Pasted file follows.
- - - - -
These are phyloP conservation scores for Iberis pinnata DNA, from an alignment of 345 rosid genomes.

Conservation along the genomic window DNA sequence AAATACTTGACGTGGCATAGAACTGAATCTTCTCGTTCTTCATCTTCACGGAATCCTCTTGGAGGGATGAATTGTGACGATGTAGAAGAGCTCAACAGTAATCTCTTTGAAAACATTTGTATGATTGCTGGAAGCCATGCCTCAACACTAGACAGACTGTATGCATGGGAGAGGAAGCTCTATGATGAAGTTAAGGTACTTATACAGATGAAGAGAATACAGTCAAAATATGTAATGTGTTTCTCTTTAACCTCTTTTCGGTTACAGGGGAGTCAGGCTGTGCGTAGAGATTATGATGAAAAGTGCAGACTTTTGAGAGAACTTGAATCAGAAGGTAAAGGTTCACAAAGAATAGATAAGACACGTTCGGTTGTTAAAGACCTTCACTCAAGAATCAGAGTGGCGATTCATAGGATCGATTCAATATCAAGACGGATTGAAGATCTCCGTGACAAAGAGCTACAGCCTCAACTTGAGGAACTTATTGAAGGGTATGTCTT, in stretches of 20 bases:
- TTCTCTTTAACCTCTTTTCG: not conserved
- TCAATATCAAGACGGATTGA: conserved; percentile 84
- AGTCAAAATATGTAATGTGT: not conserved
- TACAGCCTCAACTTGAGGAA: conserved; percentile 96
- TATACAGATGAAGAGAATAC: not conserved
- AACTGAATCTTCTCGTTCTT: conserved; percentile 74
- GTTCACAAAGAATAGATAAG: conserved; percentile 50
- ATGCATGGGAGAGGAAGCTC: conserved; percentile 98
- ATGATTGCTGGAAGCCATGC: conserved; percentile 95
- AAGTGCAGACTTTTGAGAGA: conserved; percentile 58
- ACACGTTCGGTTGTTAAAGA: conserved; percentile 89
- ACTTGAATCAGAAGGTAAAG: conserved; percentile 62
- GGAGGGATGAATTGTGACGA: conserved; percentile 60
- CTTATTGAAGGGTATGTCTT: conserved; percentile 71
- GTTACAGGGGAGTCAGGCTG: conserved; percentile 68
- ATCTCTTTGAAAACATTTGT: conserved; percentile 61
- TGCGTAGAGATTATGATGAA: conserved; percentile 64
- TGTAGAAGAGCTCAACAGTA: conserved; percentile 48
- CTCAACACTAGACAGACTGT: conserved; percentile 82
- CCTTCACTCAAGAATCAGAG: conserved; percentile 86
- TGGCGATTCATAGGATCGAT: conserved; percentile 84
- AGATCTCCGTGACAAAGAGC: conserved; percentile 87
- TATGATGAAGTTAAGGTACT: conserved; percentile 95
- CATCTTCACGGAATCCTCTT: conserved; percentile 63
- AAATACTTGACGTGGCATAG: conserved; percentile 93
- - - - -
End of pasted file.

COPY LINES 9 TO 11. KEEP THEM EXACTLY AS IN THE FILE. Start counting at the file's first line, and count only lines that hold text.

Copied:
- GTTCACAAAGAATAGATAAG: conserved; percentile 50
- ATGCATGGGAGAGGAAGCTC: conserved; percentile 98
- ATGATTGCTGGAAGCCATGC: conserved; percentile 95